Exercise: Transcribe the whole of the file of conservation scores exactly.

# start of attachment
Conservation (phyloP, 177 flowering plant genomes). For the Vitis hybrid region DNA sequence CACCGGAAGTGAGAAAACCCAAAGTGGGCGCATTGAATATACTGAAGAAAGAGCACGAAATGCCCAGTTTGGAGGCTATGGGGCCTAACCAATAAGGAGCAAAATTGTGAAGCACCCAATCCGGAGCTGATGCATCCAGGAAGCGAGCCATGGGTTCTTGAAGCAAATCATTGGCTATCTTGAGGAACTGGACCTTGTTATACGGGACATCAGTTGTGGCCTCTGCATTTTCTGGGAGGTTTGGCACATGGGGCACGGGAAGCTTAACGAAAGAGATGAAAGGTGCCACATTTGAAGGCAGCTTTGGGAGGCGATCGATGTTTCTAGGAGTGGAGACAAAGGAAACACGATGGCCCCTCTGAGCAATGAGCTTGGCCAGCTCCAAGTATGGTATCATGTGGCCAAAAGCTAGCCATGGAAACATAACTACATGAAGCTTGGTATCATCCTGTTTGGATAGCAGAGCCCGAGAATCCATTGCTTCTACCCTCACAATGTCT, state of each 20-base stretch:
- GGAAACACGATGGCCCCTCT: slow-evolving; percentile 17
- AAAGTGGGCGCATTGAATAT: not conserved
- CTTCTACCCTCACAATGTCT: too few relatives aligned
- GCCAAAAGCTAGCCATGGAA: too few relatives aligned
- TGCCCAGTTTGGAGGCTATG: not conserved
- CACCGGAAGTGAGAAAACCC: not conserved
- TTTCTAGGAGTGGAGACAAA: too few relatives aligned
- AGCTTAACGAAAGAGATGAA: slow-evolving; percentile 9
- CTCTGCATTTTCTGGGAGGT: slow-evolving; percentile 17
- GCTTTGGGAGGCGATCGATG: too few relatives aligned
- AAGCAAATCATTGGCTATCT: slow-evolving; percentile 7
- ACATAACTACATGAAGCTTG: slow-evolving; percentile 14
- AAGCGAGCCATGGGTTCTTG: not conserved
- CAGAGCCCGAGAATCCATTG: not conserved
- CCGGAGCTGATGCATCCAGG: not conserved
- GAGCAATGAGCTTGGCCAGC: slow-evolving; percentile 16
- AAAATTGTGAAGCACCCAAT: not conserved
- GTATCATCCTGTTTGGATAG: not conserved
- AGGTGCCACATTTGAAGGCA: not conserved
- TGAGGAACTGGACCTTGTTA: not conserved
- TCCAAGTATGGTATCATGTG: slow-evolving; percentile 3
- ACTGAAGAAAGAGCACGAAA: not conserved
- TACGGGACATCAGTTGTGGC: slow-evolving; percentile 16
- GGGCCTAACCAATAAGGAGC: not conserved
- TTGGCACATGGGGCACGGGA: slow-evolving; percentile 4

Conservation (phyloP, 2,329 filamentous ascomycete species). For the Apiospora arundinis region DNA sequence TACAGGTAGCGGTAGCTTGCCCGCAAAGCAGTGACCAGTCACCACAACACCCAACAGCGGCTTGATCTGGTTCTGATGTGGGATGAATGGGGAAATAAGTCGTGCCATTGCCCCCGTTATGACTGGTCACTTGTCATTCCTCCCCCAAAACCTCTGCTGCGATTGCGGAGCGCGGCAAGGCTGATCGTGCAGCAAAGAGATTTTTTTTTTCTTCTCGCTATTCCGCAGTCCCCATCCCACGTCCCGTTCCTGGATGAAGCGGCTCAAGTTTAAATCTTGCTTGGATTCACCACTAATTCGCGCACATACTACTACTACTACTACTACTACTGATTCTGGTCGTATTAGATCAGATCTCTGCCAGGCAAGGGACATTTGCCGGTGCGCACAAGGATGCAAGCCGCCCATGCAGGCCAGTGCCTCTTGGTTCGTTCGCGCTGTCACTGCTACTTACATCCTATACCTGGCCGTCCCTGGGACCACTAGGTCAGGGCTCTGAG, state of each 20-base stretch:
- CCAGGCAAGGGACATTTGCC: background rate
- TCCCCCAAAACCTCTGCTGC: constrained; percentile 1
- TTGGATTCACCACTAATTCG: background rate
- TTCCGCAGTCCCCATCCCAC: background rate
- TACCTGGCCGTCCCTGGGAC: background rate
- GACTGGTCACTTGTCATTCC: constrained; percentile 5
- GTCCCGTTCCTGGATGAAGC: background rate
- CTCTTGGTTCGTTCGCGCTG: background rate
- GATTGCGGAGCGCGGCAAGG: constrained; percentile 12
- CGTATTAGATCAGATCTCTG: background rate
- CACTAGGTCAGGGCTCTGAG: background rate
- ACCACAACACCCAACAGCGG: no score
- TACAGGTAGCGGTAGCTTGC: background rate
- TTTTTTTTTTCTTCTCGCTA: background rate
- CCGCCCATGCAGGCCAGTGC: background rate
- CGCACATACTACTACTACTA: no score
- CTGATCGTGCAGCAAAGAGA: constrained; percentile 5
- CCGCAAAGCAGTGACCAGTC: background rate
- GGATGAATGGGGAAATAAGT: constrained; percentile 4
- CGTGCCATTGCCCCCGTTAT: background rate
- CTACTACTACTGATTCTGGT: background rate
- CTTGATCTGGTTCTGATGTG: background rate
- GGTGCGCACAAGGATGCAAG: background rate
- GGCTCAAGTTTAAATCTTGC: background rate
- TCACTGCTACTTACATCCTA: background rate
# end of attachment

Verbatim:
Conservation (phyloP, 177 flowering plant genomes). For the Vitis hybrid region DNA sequence CACCGGAAGTGAGAAAACCCAAAGTGGGCGCATTGAATATACTGAAGAAAGAGCACGAAATGCCCAGTTTGGAGGCTATGGGGCCTAACCAATAAGGAGCAAAATTGTGAAGCACCCAATCCGGAGCTGATGCATCCAGGAAGCGAGCCATGGGTTCTTGAAGCAAATCATTGGCTATCTTGAGGAACTGGACCTTGTTATACGGGACATCAGTTGTGGCCTCTGCATTTTCTGGGAGGTTTGGCACATGGGGCACGGGAAGCTTAACGAAAGAGATGAAAGGTGCCACATTTGAAGGCAGCTTTGGGAGGCGATCGATGTTTCTAGGAGTGGAGACAAAGGAAACACGATGGCCCCTCTGAGCAATGAGCTTGGCCAGCTCCAAGTATGGTATCATGTGGCCAAAAGCTAGCCATGGAAACATAACTACATGAAGCTTGGTATCATCCTGTTTGGATAGCAGAGCCCGAGAATCCATTGCTTCTACCCTCACAATGTCT, state of each 20-base stretch:
- GGAAACACGATGGCCCCTCT: slow-evolving; percentile 17
- AAAGTGGGCGCATTGAATAT: not conserved
- CTTCTACCCTCACAATGTCT: too few relatives aligned
- GCCAAAAGCTAGCCATGGAA: too few relatives aligned
- TGCCCAGTTTGGAGGCTATG: not conserved
- CACCGGAAGTGAGAAAACCC: not conserved
- TTTCTAGGAGTGGAGACAAA: too few relatives aligned
- AGCTTAACGAAAGAGATGAA: slow-evolving; percentile 9
- CTCTGCATTTTCTGGGAGGT: slow-evolving; percentile 17
- GCTTTGGGAGGCGATCGATG: too few relatives aligned
- AAGCAAATCATTGGCTATCT: slow-evolving; percentile 7
- ACATAACTACATGAAGCTTG: slow-evolving; percentile 14
- AAGCGAGCCATGGGTTCTTG: not conserved
- CAGAGCCCGAGAATCCATTG: not conserved
- CCGGAGCTGATGCATCCAGG: not conserved
- GAGCAATGAGCTTGGCCAGC: slow-evolving; percentile 16
- AAAATTGTGAAGCACCCAAT: not conserved
- GTATCATCCTGTTTGGATAG: not conserved
- AGGTGCCACATTTGAAGGCA: not conserved
- TGAGGAACTGGACCTTGTTA: not conserved
- TCCAAGTATGGTATCATGTG: slow-evolving; percentile 3
- ACTGAAGAAAGAGCACGAAA: not conserved
- TACGGGACATCAGTTGTGGC: slow-evolving; percentile 16
- GGGCCTAACCAATAAGGAGC: not conserved
- TTGGCACATGGGGCACGGGA: slow-evolving; percentile 4

Conservation (phyloP, 2,329 filamentous ascomycete species). For the Apiospora arundinis region DNA sequence TACAGGTAGCGGTAGCTTGCCCGCAAAGCAGTGACCAGTCACCACAACACCCAACAGCGGCTTGATCTGGTTCTGATGTGGGATGAATGGGGAAATAAGTCGTGCCATTGCCCCCGTTATGACTGGTCACTTGTCATTCCTCCCCCAAAACCTCTGCTGCGATTGCGGAGCGCGGCAAGGCTGATCGTGCAGCAAAGAGATTTTTTTTTTCTTCTCGCTATTCCGCAGTCCCCATCCCACGTCCCGTTCCTGGATGAAGCGGCTCAAGTTTAAATCTTGCTTGGATTCACCACTAATTCGCGCACATACTACTACTACTACTACTACTACTGATTCTGGTCGTATTAGATCAGATCTCTGCCAGGCAAGGGACATTTGCCGGTGCGCACAAGGATGCAAGCCGCCCATGCAGGCCAGTGCCTCTTGGTTCGTTCGCGCTGTCACTGCTACTTACATCCTATACCTGGCCGTCCCTGGGACCACTAGGTCAGGGCTCTGAG, state of each 20-base stretch:
- CCAGGCAAGGGACATTTGCC: background rate
- TCCCCCAAAACCTCTGCTGC: constrained; percentile 1
- TTGGATTCACCACTAATTCG: background rate
- TTCCGCAGTCCCCATCCCAC: background rate
- TACCTGGCCGTCCCTGGGAC: background rate
- GACTGGTCACTTGTCATTCC: constrained; percentile 5
- GTCCCGTTCCTGGATGAAGC: background rate
- CTCTTGGTTCGTTCGCGCTG: background rate
- GATTGCGGAGCGCGGCAAGG: constrained; percentile 12
- CGTATTAGATCAGATCTCTG: background rate
- CACTAGGTCAGGGCTCTGAG: background rate
- ACCACAACACCCAACAGCGG: no score
- TACAGGTAGCGGTAGCTTGC: background rate
- TTTTTTTTTTCTTCTCGCTA: background rate
- CCGCCCATGCAGGCCAGTGC: background rate
- CGCACATACTACTACTACTA: no score
- CTGATCGTGCAGCAAAGAGA: constrained; percentile 5
- CCGCAAAGCAGTGACCAGTC: background rate
- GGATGAATGGGGAAATAAGT: constrained; percentile 4
- CGTGCCATTGCCCCCGTTAT: background rate
- CTACTACTACTGATTCTGGT: background rate
- CTTGATCTGGTTCTGATGTG: background rate
- GGTGCGCACAAGGATGCAAG: background rate
- GGCTCAAGTTTAAATCTTGC: background rate
- TCACTGCTACTTACATCCTA: background rate